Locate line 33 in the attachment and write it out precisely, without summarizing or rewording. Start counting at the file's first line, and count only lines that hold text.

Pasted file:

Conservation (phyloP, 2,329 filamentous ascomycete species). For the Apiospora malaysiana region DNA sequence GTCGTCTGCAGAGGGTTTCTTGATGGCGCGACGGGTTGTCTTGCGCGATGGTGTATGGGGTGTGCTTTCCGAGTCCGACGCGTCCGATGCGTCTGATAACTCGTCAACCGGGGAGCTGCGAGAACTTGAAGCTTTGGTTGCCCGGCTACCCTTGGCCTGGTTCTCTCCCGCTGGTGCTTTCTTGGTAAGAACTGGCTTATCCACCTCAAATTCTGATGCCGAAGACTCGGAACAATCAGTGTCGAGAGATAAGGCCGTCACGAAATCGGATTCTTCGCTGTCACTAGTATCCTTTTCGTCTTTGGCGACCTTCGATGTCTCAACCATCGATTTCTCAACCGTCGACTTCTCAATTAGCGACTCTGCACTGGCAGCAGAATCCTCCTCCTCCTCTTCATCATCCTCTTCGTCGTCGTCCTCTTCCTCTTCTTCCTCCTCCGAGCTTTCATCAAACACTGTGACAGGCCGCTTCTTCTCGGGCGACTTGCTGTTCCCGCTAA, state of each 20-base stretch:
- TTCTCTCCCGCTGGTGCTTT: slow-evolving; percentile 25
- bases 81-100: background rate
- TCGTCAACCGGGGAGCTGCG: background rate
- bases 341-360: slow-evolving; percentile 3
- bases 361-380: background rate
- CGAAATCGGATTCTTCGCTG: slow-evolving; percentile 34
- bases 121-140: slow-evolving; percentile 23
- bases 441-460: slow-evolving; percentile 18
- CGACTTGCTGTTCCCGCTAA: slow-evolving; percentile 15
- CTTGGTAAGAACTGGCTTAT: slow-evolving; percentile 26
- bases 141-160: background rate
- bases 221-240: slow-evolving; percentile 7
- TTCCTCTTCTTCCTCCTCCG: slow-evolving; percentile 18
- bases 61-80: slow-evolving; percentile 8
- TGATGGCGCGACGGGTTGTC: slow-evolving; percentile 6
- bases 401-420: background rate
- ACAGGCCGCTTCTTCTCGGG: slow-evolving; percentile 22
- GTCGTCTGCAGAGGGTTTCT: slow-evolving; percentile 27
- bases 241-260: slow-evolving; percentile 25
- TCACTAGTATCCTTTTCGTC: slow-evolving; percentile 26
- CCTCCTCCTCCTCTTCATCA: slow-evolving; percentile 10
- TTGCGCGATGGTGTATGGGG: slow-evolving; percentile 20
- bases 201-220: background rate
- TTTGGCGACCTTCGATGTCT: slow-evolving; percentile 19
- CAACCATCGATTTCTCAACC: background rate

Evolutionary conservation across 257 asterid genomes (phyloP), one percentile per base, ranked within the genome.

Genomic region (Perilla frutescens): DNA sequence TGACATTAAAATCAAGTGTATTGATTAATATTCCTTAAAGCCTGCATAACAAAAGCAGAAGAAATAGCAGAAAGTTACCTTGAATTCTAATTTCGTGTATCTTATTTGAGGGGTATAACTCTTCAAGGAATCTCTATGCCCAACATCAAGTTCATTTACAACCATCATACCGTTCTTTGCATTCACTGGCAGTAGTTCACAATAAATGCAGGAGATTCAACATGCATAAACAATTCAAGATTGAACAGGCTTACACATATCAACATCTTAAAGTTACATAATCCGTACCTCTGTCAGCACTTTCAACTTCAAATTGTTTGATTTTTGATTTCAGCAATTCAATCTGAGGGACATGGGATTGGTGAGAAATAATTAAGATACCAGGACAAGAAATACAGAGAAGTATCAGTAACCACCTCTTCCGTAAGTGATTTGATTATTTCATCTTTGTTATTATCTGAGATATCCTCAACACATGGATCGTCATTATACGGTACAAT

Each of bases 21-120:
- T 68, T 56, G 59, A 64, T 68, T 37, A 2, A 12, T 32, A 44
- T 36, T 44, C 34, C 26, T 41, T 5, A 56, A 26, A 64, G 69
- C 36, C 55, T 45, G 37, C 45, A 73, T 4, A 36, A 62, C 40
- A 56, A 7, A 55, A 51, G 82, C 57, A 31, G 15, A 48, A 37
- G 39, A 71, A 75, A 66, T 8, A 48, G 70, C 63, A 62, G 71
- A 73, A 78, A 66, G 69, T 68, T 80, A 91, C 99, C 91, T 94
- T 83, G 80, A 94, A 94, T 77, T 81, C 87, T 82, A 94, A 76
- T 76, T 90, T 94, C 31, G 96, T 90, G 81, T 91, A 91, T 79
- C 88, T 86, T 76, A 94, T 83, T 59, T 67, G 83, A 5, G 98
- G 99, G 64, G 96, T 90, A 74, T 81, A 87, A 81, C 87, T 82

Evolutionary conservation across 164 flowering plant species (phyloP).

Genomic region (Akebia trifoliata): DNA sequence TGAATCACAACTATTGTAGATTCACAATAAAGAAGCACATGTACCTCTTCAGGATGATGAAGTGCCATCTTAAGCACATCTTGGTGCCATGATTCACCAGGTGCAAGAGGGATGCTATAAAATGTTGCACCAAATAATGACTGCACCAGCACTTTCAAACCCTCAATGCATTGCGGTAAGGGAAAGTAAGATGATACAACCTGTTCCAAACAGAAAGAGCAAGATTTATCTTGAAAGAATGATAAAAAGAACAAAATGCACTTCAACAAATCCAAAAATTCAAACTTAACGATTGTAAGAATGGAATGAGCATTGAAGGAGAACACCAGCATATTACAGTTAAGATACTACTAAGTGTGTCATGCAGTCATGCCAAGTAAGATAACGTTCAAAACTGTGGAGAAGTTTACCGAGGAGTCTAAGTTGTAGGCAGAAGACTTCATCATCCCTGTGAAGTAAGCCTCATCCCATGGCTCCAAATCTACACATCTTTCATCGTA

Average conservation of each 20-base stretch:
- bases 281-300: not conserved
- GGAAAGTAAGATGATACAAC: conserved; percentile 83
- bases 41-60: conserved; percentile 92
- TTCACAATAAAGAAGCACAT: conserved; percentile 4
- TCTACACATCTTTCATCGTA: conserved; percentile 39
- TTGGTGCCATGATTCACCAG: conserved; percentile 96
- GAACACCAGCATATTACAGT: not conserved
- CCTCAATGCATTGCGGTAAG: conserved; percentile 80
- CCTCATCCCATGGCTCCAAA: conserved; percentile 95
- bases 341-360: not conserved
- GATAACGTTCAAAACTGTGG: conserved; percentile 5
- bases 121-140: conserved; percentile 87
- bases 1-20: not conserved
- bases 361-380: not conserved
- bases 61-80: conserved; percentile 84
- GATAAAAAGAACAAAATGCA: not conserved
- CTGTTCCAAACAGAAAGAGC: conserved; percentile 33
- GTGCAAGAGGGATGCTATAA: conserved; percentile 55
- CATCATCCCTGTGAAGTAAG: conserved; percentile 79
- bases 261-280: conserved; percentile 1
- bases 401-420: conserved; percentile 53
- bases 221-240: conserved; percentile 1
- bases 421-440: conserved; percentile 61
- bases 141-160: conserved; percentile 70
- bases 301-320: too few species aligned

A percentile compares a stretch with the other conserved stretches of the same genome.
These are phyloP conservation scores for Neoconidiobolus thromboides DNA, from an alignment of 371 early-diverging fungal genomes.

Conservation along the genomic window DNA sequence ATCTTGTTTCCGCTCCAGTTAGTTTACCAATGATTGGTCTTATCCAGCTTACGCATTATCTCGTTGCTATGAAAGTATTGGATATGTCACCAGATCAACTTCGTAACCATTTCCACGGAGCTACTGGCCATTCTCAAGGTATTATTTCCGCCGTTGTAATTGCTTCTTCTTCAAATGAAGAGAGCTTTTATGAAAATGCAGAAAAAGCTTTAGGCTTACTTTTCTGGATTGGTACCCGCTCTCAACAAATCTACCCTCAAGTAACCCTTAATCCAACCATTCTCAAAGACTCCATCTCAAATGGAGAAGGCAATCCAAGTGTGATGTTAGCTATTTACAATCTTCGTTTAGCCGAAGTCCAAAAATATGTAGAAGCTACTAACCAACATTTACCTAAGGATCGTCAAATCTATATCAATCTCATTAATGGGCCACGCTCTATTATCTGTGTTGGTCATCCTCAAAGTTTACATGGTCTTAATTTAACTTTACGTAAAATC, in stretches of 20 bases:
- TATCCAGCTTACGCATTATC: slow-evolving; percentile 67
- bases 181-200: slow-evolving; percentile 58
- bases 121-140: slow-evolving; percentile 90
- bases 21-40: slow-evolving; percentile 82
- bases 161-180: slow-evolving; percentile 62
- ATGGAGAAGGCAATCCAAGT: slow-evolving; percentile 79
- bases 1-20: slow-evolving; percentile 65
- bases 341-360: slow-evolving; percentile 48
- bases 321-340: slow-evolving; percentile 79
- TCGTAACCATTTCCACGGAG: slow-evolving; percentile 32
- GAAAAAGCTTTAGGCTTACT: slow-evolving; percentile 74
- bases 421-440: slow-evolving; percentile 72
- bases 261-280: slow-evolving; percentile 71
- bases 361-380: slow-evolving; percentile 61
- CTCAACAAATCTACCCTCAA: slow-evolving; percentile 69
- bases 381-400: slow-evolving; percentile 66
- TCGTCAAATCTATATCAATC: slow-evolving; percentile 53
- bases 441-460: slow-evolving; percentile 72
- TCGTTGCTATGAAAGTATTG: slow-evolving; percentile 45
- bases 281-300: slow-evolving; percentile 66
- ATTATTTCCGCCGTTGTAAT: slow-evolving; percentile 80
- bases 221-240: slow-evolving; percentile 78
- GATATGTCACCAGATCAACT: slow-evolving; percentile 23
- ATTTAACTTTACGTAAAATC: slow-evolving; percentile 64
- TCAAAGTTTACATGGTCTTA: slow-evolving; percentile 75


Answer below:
- A 56, A 7, A 55, A 51, G 82, C 57, A 31, G 15, A 48, A 37